I can’t imagine I’m the only one facing this type of challenge, but I’ve never seen a question like this asked on this site before.
My mother was abusive to me. She was mostly mentally abusive, but the abuse escalated to physical abuse during my senior year of high school. When I was struggling to leave a nearly fatal abusive marriage with a toddler in tow, she and my step-father allowed us to stay in their basement apartment. But because I crossed a line with her (nothing serious like drugs, alcohol, gambling or about anything else understandable), my mother put me and my daughter on a Greyhound bus with only the clothes I could pack in one suitcase and paper bags and sent me back to friends who lived right next door to my maniac husband. That’s the background.
Now, mom has dementia, and it has worsened to the point where she isn’t doing much self-care. Dad is coping less and less well. I’ve brought the appropriate county agencies in to evaluate the situation. He’s been given a list of things to do but has done maybe two of them. Meanwhile, I’m beginning to see signs of neglect.
My mother’s care needs have gone well past what I can possibly physically manage. But the real issue for me is emotional. There is no way I can tend to all the care my mother needs and stay sane. Because of her history toward me, I have absolutely no desire to do even one more thing for the woman.
There must be others who have been abused by their parents then face what to do about their care in elder years. There’s the piece of me (as mom’s only child) who feels responsible for her care and the other piece that wants to run as far away as I can possibly get. I’d really like to walk away without feeling guilty, but don’t know if that’s possible. How do I cope with this inner conflict?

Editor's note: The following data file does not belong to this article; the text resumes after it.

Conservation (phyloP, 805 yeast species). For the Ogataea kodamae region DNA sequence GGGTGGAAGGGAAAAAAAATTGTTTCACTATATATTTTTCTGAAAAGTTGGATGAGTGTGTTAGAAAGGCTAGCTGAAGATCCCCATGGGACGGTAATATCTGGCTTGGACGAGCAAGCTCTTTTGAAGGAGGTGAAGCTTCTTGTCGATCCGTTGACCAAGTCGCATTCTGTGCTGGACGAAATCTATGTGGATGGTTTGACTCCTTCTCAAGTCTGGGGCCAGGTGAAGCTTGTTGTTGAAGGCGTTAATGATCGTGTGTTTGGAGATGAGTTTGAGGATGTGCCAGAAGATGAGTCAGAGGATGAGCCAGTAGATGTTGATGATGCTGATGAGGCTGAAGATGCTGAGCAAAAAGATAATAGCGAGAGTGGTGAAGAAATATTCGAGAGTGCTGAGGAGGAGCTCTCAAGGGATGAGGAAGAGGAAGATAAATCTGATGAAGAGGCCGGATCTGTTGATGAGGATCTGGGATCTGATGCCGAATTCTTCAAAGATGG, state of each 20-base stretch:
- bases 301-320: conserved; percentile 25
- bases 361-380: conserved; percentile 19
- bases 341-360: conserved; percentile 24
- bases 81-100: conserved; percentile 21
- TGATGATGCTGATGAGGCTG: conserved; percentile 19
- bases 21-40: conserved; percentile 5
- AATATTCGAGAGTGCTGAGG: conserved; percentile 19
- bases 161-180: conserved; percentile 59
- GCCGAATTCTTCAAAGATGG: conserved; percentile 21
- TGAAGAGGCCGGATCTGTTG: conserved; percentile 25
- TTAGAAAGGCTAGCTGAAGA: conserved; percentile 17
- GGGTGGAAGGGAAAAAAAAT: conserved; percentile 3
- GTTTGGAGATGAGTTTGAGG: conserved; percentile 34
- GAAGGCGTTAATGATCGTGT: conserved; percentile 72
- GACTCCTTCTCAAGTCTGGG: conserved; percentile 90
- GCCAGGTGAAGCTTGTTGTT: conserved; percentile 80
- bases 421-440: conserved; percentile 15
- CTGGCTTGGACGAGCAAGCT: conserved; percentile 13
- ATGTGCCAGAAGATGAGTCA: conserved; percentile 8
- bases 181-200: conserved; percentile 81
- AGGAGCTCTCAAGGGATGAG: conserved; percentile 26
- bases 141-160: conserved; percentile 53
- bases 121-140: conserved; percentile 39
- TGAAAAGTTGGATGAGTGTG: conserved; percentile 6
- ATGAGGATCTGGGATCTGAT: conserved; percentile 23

Your situation is indeed complex, and there’s no simple answer. But there are some things you might want to consider.
You have already set aside some of your hurt feelings to take some actions on your mom’s behalf. You indicate that you’ve contacted all the necessary agencies and even helped lay out some duties for your father. What you probably haven’t done is to attach the appropriate value and merit to those actions.
Abused children often suffer from impaired self-esteem and distorted self-image. So, what’s really important to remember is that one’s self-respect is far more dependent upon what noble action one is willing to take, regardless of the emotional difficulty or ambivalence one might have for taking such action. And because you’re not likely to get the recognition you might crave from either of your parents, it’s crucial that you recognize the merit in the actions you’ve already taken.
You haven’t given much information about just how capable your father is of stepping up to his responsibilities. You also haven’t mentioned the nature of the care services that are already being provided your mother. You are not obliged to go the extra mile if the mechanisms for essential levels of care are already in place. And if you do choose to go that extra mile, it is you, not your parents or anyone else, who is obliged to recognize the merits of your actions.
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